A Camera with Character


I bid on this Canon F-1 on ebay, it was cheap, and I was expecting to be outbid because Canon F-1s are popular cameras on ebay. I forgot about it until I got an email that I won the bid seven days later. The camera looks rough with a lot of brassing, a few dents and a few dings, but it works great and the light meter is right on accurate. It has a motor drive, which is really cool — “chunka, chunka, chunka…” at five frames per second when I hold down the shutter release. Interestingly enough, the F-1 will not trip my studio flashes or modern flashes, but it has no trouble tripping my old Metz CT-60 flashes. I included four photos that are scans of negatives taken with the F-1.

I was downright domestic and quite handy all weekend. I made a double batch of pork roast with potatoes, carrots and celery to get some food stocked up in the freezer. I had a stark reminder about how busy we’ve been when I opened the door to discover I had more film than food in in the freezer — it was definitely time to do some cooking.

I also finished organizing the catio, and got the rest of the stuff out of the armory, and started preparing to build a darkroom. I ordered a walk-thru cylindrical revolving darkroom door, which should arrive in a couple of weeks, and started drawing lines on the carpet to mark out where the walls and cylindrical door will go.

The nature of remodeling projects is that I always have to deal with deferred maintenance as part of each remodeling project, so I repaired the roof on the armory, and then put re-purposed corrugated steel on the exterior, south-facing wall to cover up the deteriorating exterior wall board that’s been blasted by the sun for the past 24 years. I also covered up the window in the south wall, since I don’t need a window in the darkroom. The re-purposed corrugated steel gives the south wall of the armory a colorful, ghetto-like look between the white and silver pieces, and the rusty spots.

Attempt at studio flash with F-1. The camera would not trip the flash, but the results were interesting. Kodak MAX 400 film that expired in 2004.


Sandias with Jetis and Rio Grande in the foreground. Fuji 200 print film


Rosencrantz through the screen. Kodak MAX 400 print film that expired in 2004


Tullips Kodak MAX 400 print film that expired in 2004






Double batch of Pork Roast with potatoes, carrots and celery.


More film in the freezer than food. In truth, there is more green chile by volume than film, but that’s about it.


Started drawing out on the floor where the walls and walk thru-cylindrical revolving darkroom door will go.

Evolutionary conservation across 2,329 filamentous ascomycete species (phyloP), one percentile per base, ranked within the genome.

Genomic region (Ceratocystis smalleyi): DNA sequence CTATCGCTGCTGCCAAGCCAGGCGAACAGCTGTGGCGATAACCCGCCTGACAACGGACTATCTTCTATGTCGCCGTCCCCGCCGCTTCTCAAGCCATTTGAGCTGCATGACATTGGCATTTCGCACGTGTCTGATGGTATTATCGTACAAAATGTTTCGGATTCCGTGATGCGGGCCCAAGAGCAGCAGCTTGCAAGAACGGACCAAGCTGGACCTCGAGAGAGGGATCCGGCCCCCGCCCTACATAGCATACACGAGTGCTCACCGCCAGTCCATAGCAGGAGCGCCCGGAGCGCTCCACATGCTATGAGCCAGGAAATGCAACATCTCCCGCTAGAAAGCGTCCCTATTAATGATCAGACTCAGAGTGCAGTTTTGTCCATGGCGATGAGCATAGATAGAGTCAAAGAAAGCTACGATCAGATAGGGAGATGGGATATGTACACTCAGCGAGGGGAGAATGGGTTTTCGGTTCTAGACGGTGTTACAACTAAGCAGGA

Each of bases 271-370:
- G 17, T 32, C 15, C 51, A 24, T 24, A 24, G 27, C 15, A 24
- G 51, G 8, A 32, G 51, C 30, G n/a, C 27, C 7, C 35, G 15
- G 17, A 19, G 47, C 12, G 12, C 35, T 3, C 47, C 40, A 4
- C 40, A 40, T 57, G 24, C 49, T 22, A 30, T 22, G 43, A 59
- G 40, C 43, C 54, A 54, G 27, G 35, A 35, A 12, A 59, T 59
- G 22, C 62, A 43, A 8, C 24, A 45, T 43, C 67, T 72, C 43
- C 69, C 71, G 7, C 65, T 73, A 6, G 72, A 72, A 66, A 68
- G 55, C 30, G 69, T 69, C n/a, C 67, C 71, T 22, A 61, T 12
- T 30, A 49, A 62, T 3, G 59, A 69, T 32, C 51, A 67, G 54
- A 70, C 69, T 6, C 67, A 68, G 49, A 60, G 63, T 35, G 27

I put up re-purposed corrugated steel on the outside of where the darkroom will be, covering up a window in the process. I got out the level just because that’s what one does when remodeling, but as most everything in NM the building is “not even!”



16 thoughts on “A Camera with Character

  1. This looks like fun for you!!!
    I found some old film that expired in 2004 also. I have a roll in my old Nikon but I haven’t had time to try it. Maybe a little later in May…

    • Thanks, Susan. It’s interesting using manual focus lenses. You can focus and move without the camera refocusing, and infinity is truly infinity. I also noticed the 35mm negatives have a much broader range for dealing with the contrast between bright clouds and shadows than most digital cameras.

  2. You really had a busy weekend — wish we could accomplish that much — enjoy your youth.

  3. The camera looks great! I’m afraid that I only have a phone on my camera, and that’s not particularly high spec. The photos are great too. The one of Rosencrantz put me in mind of the grid patterns on Guildenstern; almost reverse twins.

    • Thanks, Julia. Phone cameras can be very good these days. I often use mine when I don’t have another camera on me. I like your “reverse twins” observation. Rosencratz and Guidenstern are bothers. Guildenstern has always been much heavier than Rosencrantz, but with his hyperthyroid, Guildenstern is down to the same weight as Roszencrantz so we’ve been mistaking one for the other lately — sounds like the characters in Shakespeare.

    • Thanks! Yes you are seeing very pronounced grain in the film in the photo of the glassware — without the flash, the photo is under exposed. There is also perceptible grain in the photo of the tulips. The screen seems to blend with the graininess of the photo of Rosencrantz.

    • There was a time that boxes of 120, 4X5 and 8X10 film filled the freezer. Those boxes of film had been in the refrigerator at the office since 2003 when we started using digital cameras and stopped using film.

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